National Weather Service United States Department of Commerce
Patricia Brown Jones
Patricia Brown Jones

Location: New Orleans/Baton Rouge, LA
New Orleans/Baton Rouge, LA Weather Forecast Office (WFO)
Job Title: Senior Service Hydrologist




What is your name, and where did you grow up?

I am Patricia Brown Jones.  I was born and raised in Jackson, MS.  I attended Holy Ghost Elementary School and William B. Murrah High School.

Where did you go to college?

I started at Jackson State University as a junior in high school in the Jackson State University Pre-College Enrichment Program.  That program was designed to promote science, technology, and medical studies. I completed my degree in Meteorology in 1980, with a minor in Mathematics.  I studied Atmospheric Science and Technology and Science Policy during graduate school at Georgia Institute of Technology.

When did you know that you wanted to pursue a career in STEM?

I converted to Mathematics from Political Science after the first semester of my freshman year in college.  I originally intended to become a lawyer.  A visiting recruiter for a Law school reviewed the courses in science and mathematics that I had already taken.  He indicated that a mathematics background would be highly preferred for law school acceptance.  I switched to mathematics immediately.

How did anyone or anything you saw in the media influence your desire to go into the STEM field?

I was influenced to study further in physical science by Mr. Richard “Rat” Harris, my high school Physics teacher, and my mother, Mrs. Annie Brown.  Mr. Harris was a no-nonsense teacher for many, many years.  He had actually taught my mother, who had a Science Education minor at the Baccalaureate level.

Looking back to your childhood, to what extent do you believe your interest in STEM was accepted and praised?

I was a very good student in all my studies.  However, my teachers recognized my abilities in mathematics and science very early on and encouraged me to go further.  As I mentioned before, I was enrolled in JSU’s Pre-College Enrichment program after my junior year of high school and after my senior year.  That program was designed specifically to encourage African-American students to study mathematics, science, technology, and medicine.  However, after dissecting that cat, I knew that medicine would not be a choice for me.  I loved architecture, engineering, and mathematics.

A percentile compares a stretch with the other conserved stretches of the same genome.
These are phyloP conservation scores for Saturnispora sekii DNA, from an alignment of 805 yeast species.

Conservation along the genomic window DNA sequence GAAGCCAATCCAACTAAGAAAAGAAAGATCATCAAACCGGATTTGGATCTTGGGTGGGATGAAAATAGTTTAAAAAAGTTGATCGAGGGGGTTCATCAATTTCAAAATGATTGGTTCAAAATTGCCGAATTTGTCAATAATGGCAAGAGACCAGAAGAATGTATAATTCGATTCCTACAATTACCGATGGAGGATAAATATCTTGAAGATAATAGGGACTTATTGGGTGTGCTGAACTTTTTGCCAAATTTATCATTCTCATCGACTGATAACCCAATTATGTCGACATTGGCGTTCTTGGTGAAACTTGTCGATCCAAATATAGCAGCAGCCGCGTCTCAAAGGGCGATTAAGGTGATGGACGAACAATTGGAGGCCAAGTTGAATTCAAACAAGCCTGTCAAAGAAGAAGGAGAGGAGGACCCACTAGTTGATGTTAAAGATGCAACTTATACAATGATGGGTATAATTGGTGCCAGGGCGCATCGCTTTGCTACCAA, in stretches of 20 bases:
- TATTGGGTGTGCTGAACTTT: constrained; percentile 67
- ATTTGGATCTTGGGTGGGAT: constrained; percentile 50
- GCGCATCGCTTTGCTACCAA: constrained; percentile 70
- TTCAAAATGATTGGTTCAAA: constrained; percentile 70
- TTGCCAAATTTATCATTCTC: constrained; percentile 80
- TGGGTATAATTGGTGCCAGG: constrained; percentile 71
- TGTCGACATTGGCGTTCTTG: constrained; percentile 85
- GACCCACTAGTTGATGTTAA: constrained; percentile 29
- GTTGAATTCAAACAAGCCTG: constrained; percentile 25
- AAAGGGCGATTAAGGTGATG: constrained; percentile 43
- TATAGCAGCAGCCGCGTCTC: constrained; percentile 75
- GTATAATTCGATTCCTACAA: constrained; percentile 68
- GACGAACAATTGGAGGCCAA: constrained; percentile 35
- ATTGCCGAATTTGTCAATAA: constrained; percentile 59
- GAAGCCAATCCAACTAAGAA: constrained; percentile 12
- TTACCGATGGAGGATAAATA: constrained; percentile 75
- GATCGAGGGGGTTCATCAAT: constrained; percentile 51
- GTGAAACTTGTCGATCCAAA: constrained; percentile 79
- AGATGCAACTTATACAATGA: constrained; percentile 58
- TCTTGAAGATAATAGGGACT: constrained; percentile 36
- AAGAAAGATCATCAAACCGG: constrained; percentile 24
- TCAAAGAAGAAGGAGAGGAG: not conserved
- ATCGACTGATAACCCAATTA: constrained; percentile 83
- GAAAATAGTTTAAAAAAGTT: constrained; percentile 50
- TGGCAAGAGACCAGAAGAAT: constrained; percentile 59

When you were in school, what were some barriers or opportunities to express an interest in the natural and physical sciences?

I had very supportive parents and teachers from kindergarten through my under-graduate college years.  Whenever I chose to do a project, I had no opposition.  The only exception was when I decided to switch from Political Science to Mathematics and then Meteorology; my father was a bit concerned about me finishing on time.

Dr. Keith Johnson had been sent to Jackson State University from NOAA to administer and teach in the new Meteorology program in 1975.  I worked for Dr. Johnson as a Student Assistant at the Mississippi Air Pollution Bureau during the 1978-79 school term, which was my junior year.  After that Dr. Johnson recommended that I work as a Student Research Assistant at the National Center for Atmospheric Research (NCAR) under Dr. Warren Washington during the summer of 1979.  I returned to NCAR to work with Dr. Washington when I graduated in 1980.  After I had completed the first year of my studies in Atmospheric Science at Georgia Tech, Dr. Johnson recommended me for employment within NOAA in 1981.

Current Work:

How long have you been working at NWS?

I will have 36 year of service on May 31, 2017.

What is your current position at NWS?

I am the Senior Service Hydrologist at the National Weather Forecast Office (WFO) in New Orleans/Baton Rouge, LA.  I also serve as the Diversity Focal Point in this office.

Did you start in this position? If not, what was your first position?